Mid-week market update: Normally, this is the time I write a mid-week market update. I arrived back home last night from my vacation after celebrating two New Year’s Eves. We celebrated NYE when we connected through Taipei just as we boarded our flight home, and we arrived on the night of December 31 after crossing the International Date Line to celebrate a second. While I was keeping half an eye on the markets while I was gone, I do not have a full trading analysis just yet.
I do know that there is a growing consensus among traders that the market is melting up. Sentiment is wildly bullish, and the market is poised to fall off a cliff as soon as everyone returns to their desks on Thursday. I would highlight an observation from Ryan Detrick to cast some skepticism on the meltdown scenario.
I will have a full analysis to address the issues this weekend. Please be patient.
In the meantime, it is time to assess the Humble Student of the Markets track record for 2019.
My inner investor
Regular readers know that I have two personas, my inner investor, and my inner trader. Here is the track record of my investment calls in 2019.
Overall, the general direction of the calls were correct. Soon after the December 24 bottom of 2018, I turned bullish in January as a Zweig Breadth Thrust manifested itself. I turned more cautious during the summer as the yield curve flattened and inverted, though I was not forecasting a recession. At the time, I was anticipating a deeper valuation reset that never arrived. I later turned bullish when the index broke out to new all-time highs.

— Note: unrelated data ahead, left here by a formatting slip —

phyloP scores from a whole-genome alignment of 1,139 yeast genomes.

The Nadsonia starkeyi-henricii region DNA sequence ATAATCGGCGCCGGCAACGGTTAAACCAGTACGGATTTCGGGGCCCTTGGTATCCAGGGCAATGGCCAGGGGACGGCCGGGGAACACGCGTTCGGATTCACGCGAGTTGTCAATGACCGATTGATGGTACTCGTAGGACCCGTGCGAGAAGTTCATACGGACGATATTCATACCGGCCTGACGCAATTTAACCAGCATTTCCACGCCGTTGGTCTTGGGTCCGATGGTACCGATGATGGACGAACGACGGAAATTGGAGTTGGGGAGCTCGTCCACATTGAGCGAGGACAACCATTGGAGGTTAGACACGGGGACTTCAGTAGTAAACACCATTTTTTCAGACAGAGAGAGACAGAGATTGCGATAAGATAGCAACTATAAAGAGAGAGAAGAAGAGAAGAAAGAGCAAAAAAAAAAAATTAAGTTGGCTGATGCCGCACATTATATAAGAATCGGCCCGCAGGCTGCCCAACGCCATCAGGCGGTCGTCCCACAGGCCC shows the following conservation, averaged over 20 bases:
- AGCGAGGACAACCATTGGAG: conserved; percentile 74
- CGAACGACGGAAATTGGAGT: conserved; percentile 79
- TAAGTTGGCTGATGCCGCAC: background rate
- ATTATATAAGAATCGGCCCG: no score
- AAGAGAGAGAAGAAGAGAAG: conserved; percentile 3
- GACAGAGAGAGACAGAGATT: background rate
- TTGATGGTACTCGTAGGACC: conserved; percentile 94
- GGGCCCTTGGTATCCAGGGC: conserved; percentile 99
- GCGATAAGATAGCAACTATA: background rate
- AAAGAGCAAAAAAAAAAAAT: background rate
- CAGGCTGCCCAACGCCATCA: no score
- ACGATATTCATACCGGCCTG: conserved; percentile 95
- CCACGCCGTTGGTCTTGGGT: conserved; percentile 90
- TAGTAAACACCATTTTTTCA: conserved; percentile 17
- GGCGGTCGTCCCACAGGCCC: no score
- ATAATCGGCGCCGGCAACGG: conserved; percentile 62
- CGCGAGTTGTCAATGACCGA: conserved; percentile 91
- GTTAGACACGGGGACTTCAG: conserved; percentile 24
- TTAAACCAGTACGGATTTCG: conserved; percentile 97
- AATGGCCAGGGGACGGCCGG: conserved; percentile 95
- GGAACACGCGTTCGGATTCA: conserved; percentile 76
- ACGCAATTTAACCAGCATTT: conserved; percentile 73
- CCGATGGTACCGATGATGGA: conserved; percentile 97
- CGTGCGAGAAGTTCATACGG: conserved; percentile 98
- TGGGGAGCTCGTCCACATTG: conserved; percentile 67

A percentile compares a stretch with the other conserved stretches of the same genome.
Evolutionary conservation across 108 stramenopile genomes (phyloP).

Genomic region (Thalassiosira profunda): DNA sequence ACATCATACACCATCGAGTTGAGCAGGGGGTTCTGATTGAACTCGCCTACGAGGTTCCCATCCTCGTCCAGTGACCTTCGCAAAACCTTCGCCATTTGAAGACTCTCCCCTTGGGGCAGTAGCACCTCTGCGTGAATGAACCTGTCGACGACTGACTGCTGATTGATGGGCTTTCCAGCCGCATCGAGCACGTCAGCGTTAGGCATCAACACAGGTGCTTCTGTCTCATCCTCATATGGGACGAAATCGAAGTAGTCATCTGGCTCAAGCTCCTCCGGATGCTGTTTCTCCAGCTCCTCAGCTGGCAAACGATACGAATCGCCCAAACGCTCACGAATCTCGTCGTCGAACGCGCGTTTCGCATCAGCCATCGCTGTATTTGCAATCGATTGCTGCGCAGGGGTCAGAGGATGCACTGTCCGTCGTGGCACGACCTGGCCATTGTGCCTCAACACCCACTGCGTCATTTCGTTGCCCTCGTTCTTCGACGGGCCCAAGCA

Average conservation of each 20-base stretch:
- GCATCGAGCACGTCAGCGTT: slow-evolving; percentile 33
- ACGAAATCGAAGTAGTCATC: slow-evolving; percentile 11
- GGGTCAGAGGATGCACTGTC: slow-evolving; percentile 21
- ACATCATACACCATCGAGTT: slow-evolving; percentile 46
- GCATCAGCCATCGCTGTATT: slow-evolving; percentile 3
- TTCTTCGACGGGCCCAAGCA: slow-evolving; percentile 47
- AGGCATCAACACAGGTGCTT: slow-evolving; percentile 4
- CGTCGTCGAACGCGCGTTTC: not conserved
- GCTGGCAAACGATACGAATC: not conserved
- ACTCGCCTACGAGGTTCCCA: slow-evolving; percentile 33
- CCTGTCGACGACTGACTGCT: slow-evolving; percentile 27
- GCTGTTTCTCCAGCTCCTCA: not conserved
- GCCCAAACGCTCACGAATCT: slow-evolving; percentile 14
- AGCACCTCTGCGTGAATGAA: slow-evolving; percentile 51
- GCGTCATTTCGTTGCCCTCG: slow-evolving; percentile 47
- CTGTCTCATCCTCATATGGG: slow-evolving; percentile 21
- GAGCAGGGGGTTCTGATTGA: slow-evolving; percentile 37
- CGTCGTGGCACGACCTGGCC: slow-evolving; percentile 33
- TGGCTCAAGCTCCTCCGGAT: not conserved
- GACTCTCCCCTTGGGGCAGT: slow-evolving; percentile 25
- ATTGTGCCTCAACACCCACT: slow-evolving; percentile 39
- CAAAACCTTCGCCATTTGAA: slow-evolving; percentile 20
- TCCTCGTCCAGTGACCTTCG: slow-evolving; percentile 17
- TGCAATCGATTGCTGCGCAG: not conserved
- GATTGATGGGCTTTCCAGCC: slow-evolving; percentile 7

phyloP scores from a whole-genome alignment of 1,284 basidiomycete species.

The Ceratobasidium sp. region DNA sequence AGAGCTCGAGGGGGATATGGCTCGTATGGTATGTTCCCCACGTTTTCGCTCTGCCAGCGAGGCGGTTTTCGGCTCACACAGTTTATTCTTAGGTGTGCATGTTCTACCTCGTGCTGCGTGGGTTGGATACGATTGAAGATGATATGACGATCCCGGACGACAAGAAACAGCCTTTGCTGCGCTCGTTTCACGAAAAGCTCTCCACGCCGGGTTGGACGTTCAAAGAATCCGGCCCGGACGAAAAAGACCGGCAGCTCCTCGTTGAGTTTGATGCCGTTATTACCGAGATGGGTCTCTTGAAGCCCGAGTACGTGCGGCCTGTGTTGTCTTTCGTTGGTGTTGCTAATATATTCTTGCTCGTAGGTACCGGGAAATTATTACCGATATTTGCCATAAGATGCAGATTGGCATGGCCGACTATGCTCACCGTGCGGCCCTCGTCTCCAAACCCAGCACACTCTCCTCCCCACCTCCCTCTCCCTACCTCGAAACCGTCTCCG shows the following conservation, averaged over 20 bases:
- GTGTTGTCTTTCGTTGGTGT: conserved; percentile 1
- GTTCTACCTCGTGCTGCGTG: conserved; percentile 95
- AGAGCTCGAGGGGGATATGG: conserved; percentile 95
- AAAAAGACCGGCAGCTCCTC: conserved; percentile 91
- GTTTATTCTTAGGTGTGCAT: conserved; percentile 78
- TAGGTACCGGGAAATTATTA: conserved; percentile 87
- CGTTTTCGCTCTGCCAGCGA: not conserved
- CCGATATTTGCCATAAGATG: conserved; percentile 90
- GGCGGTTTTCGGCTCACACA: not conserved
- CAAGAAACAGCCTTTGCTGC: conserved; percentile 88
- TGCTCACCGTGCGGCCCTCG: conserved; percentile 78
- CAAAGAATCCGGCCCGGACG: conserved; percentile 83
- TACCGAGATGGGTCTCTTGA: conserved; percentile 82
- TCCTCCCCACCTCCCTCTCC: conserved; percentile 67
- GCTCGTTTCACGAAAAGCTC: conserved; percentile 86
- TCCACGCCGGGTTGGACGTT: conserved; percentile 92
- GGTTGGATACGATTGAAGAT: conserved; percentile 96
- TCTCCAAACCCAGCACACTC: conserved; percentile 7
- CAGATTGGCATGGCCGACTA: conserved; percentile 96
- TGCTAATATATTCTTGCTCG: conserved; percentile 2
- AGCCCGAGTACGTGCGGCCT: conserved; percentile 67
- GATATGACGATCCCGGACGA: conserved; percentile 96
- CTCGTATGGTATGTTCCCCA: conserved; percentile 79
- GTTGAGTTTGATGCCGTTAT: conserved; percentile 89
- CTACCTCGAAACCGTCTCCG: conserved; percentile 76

The excess caution during the summer exacted a cost for my inner investor. As shown on the chart below, the relative return line (blue, bottom) was flat during the year. The Trend Asset Allocation Model returned 22.3% during 2019, which was slightly behind a passive 60/40 benchmark return of 22.6%.
The good news is, even when the Trend Model fails, the results were not bad, and the long-term record is still very strong.
My inner trader
Here is the chart of the trading signals, otherwise known as my inner trader. Even though the trading system caught most of the major moves, it tried to short the market as it moved up in Q1, which did not help returns. It did make some profits as the market bounced around in a trading range during the summer, it did not recognize the upside breakout until it was too late.
My inner trader did made some solid returns in 2019. The hypothetical trading account was up 16.2% for the year, but it lagged the buy-and-hold benchmark, which returned 28.9%. In a market that rises strongly, any attempt at market timing will detract from returns.
I expect that 2020 should be a more friendly environment for my analytical approach, both for my inner investor and inner trader. The markets are melting up, and they will eventually pull back. In addition, this is an election year, which should also produce some fireworks and volatility. While I believe that US equity market returns should be in the mid to high single digits, the road ahead will be more bumpy.